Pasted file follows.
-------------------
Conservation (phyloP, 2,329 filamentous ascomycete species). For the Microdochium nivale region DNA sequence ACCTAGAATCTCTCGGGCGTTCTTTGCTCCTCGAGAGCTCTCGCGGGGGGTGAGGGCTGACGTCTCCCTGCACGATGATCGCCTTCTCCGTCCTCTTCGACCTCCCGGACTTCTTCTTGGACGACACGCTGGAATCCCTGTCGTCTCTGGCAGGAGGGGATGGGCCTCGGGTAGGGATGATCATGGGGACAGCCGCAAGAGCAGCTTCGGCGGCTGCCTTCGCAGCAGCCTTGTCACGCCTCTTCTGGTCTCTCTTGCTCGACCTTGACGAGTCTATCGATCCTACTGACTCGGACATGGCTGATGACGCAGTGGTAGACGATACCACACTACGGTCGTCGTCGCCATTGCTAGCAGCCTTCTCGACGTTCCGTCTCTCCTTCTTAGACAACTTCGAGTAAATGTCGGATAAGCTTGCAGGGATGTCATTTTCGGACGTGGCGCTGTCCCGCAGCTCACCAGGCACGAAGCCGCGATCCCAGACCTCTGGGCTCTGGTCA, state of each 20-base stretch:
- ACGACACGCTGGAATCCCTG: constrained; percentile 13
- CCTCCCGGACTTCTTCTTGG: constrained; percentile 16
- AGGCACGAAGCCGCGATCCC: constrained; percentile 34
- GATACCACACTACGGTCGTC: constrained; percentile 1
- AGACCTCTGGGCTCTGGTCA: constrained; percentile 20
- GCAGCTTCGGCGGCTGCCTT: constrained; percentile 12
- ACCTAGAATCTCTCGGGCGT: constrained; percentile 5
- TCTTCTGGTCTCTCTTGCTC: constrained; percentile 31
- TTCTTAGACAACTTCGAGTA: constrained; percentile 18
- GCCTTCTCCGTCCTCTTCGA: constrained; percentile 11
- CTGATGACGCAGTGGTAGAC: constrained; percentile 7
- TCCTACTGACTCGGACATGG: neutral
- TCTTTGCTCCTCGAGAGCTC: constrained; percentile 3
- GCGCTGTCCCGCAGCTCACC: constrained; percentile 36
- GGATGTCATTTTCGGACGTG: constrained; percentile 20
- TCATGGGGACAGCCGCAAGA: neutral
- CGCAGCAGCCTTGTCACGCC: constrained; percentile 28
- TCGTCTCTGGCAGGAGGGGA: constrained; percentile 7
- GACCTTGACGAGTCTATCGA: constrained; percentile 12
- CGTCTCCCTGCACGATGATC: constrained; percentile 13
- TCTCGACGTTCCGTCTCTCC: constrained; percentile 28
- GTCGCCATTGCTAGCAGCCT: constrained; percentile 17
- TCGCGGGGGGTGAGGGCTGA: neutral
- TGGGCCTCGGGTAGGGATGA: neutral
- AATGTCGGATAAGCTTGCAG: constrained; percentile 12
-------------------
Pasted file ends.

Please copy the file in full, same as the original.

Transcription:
Conservation (phyloP, 2,329 filamentous ascomycete species). For the Microdochium nivale region DNA sequence ACCTAGAATCTCTCGGGCGTTCTTTGCTCCTCGAGAGCTCTCGCGGGGGGTGAGGGCTGACGTCTCCCTGCACGATGATCGCCTTCTCCGTCCTCTTCGACCTCCCGGACTTCTTCTTGGACGACACGCTGGAATCCCTGTCGTCTCTGGCAGGAGGGGATGGGCCTCGGGTAGGGATGATCATGGGGACAGCCGCAAGAGCAGCTTCGGCGGCTGCCTTCGCAGCAGCCTTGTCACGCCTCTTCTGGTCTCTCTTGCTCGACCTTGACGAGTCTATCGATCCTACTGACTCGGACATGGCTGATGACGCAGTGGTAGACGATACCACACTACGGTCGTCGTCGCCATTGCTAGCAGCCTTCTCGACGTTCCGTCTCTCCTTCTTAGACAACTTCGAGTAAATGTCGGATAAGCTTGCAGGGATGTCATTTTCGGACGTGGCGCTGTCCCGCAGCTCACCAGGCACGAAGCCGCGATCCCAGACCTCTGGGCTCTGGTCA, state of each 20-base stretch:
- ACGACACGCTGGAATCCCTG: constrained; percentile 13
- CCTCCCGGACTTCTTCTTGG: constrained; percentile 16
- AGGCACGAAGCCGCGATCCC: constrained; percentile 34
- GATACCACACTACGGTCGTC: constrained; percentile 1
- AGACCTCTGGGCTCTGGTCA: constrained; percentile 20
- GCAGCTTCGGCGGCTGCCTT: constrained; percentile 12
- ACCTAGAATCTCTCGGGCGT: constrained; percentile 5
- TCTTCTGGTCTCTCTTGCTC: constrained; percentile 31
- TTCTTAGACAACTTCGAGTA: constrained; percentile 18
- GCCTTCTCCGTCCTCTTCGA: constrained; percentile 11
- CTGATGACGCAGTGGTAGAC: constrained; percentile 7
- TCCTACTGACTCGGACATGG: neutral
- TCTTTGCTCCTCGAGAGCTC: constrained; percentile 3
- GCGCTGTCCCGCAGCTCACC: constrained; percentile 36
- GGATGTCATTTTCGGACGTG: constrained; percentile 20
- TCATGGGGACAGCCGCAAGA: neutral
- CGCAGCAGCCTTGTCACGCC: constrained; percentile 28
- TCGTCTCTGGCAGGAGGGGA: constrained; percentile 7
- GACCTTGACGAGTCTATCGA: constrained; percentile 12
- CGTCTCCCTGCACGATGATC: constrained; percentile 13
- TCTCGACGTTCCGTCTCTCC: constrained; percentile 28
- GTCGCCATTGCTAGCAGCCT: constrained; percentile 17
- TCGCGGGGGGTGAGGGCTGA: neutral
- TGGGCCTCGGGTAGGGATGA: neutral
- AATGTCGGATAAGCTTGCAG: constrained; percentile 12